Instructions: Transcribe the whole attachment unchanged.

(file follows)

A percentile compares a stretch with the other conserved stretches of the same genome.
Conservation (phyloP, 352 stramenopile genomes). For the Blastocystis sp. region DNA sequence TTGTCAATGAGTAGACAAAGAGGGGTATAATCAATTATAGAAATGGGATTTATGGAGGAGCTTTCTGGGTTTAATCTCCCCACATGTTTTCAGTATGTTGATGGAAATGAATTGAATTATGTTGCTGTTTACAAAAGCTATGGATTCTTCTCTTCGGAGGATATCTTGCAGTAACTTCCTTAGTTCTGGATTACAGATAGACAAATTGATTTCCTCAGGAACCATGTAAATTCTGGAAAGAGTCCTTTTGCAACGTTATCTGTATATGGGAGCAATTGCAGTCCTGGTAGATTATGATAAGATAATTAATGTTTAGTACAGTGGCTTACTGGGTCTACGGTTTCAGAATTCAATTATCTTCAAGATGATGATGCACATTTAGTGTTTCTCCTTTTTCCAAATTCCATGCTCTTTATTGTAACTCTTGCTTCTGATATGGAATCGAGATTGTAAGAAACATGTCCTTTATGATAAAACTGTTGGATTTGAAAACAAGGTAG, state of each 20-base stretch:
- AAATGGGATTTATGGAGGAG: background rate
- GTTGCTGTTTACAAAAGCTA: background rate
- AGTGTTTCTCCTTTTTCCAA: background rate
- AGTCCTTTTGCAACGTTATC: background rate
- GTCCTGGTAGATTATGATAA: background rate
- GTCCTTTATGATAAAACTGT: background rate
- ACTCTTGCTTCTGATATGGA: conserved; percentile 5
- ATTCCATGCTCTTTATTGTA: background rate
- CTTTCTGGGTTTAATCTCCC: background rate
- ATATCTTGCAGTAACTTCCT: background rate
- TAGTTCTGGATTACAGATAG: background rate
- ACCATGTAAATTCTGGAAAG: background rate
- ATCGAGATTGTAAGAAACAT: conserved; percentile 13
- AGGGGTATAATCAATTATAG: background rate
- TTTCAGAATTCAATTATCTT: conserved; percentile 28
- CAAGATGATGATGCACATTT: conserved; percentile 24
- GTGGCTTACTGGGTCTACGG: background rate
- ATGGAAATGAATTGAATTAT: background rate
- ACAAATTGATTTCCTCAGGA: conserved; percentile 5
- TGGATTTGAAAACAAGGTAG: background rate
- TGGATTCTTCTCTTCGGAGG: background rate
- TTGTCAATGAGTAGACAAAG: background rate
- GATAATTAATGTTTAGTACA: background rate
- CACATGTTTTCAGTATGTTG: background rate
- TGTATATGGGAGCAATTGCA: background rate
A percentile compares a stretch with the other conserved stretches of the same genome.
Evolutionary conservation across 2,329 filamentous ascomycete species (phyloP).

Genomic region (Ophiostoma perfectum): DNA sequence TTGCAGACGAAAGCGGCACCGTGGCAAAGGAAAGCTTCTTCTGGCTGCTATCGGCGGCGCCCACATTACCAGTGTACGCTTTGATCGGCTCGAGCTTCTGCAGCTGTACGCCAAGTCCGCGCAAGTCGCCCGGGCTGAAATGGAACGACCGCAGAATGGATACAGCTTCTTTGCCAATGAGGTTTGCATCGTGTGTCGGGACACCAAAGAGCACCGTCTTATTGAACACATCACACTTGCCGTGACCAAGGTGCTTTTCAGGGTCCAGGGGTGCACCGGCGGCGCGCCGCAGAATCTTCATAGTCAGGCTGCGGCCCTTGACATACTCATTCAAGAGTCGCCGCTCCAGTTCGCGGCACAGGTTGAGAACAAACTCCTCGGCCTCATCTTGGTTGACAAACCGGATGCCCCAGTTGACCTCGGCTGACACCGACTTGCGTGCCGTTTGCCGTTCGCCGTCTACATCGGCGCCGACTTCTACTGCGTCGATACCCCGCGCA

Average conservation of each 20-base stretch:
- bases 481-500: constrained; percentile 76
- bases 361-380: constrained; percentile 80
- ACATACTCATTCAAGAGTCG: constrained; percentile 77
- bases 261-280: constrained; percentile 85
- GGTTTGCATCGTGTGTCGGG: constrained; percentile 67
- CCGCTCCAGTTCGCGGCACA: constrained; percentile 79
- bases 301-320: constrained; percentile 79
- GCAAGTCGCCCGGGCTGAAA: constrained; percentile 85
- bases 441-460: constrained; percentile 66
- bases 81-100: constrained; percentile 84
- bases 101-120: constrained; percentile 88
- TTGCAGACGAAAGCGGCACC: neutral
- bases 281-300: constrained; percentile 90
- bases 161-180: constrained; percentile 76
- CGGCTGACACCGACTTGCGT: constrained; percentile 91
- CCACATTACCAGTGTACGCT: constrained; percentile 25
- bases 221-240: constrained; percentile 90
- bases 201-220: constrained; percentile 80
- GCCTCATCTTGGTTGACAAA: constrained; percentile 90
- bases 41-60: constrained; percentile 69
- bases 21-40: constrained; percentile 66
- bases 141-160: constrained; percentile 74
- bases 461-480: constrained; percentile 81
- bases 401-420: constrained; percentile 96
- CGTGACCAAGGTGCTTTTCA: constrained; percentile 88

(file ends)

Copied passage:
A percentile compares a stretch with the other conserved stretches of the same genome.
Conservation (phyloP, 352 stramenopile genomes). For the Blastocystis sp. region DNA sequence TTGTCAATGAGTAGACAAAGAGGGGTATAATCAATTATAGAAATGGGATTTATGGAGGAGCTTTCTGGGTTTAATCTCCCCACATGTTTTCAGTATGTTGATGGAAATGAATTGAATTATGTTGCTGTTTACAAAAGCTATGGATTCTTCTCTTCGGAGGATATCTTGCAGTAACTTCCTTAGTTCTGGATTACAGATAGACAAATTGATTTCCTCAGGAACCATGTAAATTCTGGAAAGAGTCCTTTTGCAACGTTATCTGTATATGGGAGCAATTGCAGTCCTGGTAGATTATGATAAGATAATTAATGTTTAGTACAGTGGCTTACTGGGTCTACGGTTTCAGAATTCAATTATCTTCAAGATGATGATGCACATTTAGTGTTTCTCCTTTTTCCAAATTCCATGCTCTTTATTGTAACTCTTGCTTCTGATATGGAATCGAGATTGTAAGAAACATGTCCTTTATGATAAAACTGTTGGATTTGAAAACAAGGTAG, state of each 20-base stretch:
- AAATGGGATTTATGGAGGAG: background rate
- GTTGCTGTTTACAAAAGCTA: background rate
- AGTGTTTCTCCTTTTTCCAA: background rate
- AGTCCTTTTGCAACGTTATC: background rate
- GTCCTGGTAGATTATGATAA: background rate
- GTCCTTTATGATAAAACTGT: background rate
- ACTCTTGCTTCTGATATGGA: conserved; percentile 5
- ATTCCATGCTCTTTATTGTA: background rate
- CTTTCTGGGTTTAATCTCCC: background rate
- ATATCTTGCAGTAACTTCCT: background rate
- TAGTTCTGGATTACAGATAG: background rate
- ACCATGTAAATTCTGGAAAG: background rate
- ATCGAGATTGTAAGAAACAT: conserved; percentile 13
- AGGGGTATAATCAATTATAG: background rate
- TTTCAGAATTCAATTATCTT: conserved; percentile 28
- CAAGATGATGATGCACATTT: conserved; percentile 24
- GTGGCTTACTGGGTCTACGG: background rate
- ATGGAAATGAATTGAATTAT: background rate
- ACAAATTGATTTCCTCAGGA: conserved; percentile 5
- TGGATTTGAAAACAAGGTAG: background rate
- TGGATTCTTCTCTTCGGAGG: background rate
- TTGTCAATGAGTAGACAAAG: background rate
- GATAATTAATGTTTAGTACA: background rate
- CACATGTTTTCAGTATGTTG: background rate
- TGTATATGGGAGCAATTGCA: background rate
A percentile compares a stretch with the other conserved stretches of the same genome.
Evolutionary conservation across 2,329 filamentous ascomycete species (phyloP).

Genomic region (Ophiostoma perfectum): DNA sequence TTGCAGACGAAAGCGGCACCGTGGCAAAGGAAAGCTTCTTCTGGCTGCTATCGGCGGCGCCCACATTACCAGTGTACGCTTTGATCGGCTCGAGCTTCTGCAGCTGTACGCCAAGTCCGCGCAAGTCGCCCGGGCTGAAATGGAACGACCGCAGAATGGATACAGCTTCTTTGCCAATGAGGTTTGCATCGTGTGTCGGGACACCAAAGAGCACCGTCTTATTGAACACATCACACTTGCCGTGACCAAGGTGCTTTTCAGGGTCCAGGGGTGCACCGGCGGCGCGCCGCAGAATCTTCATAGTCAGGCTGCGGCCCTTGACATACTCATTCAAGAGTCGCCGCTCCAGTTCGCGGCACAGGTTGAGAACAAACTCCTCGGCCTCATCTTGGTTGACAAACCGGATGCCCCAGTTGACCTCGGCTGACACCGACTTGCGTGCCGTTTGCCGTTCGCCGTCTACATCGGCGCCGACTTCTACTGCGTCGATACCCCGCGCA

Average conservation of each 20-base stretch:
- bases 481-500: constrained; percentile 76
- bases 361-380: constrained; percentile 80
- ACATACTCATTCAAGAGTCG: constrained; percentile 77
- bases 261-280: constrained; percentile 85
- GGTTTGCATCGTGTGTCGGG: constrained; percentile 67
- CCGCTCCAGTTCGCGGCACA: constrained; percentile 79
- bases 301-320: constrained; percentile 79
- GCAAGTCGCCCGGGCTGAAA: constrained; percentile 85
- bases 441-460: constrained; percentile 66
- bases 81-100: constrained; percentile 84
- bases 101-120: constrained; percentile 88
- TTGCAGACGAAAGCGGCACC: neutral
- bases 281-300: constrained; percentile 90
- bases 161-180: constrained; percentile 76
- CGGCTGACACCGACTTGCGT: constrained; percentile 91
- CCACATTACCAGTGTACGCT: constrained; percentile 25
- bases 221-240: constrained; percentile 90
- bases 201-220: constrained; percentile 80
- GCCTCATCTTGGTTGACAAA: constrained; percentile 90
- bases 41-60: constrained; percentile 69
- bases 21-40: constrained; percentile 66
- bases 141-160: constrained; percentile 74
- bases 461-480: constrained; percentile 81
- bases 401-420: constrained; percentile 96
- CGTGACCAAGGTGCTTTTCA: constrained; percentile 88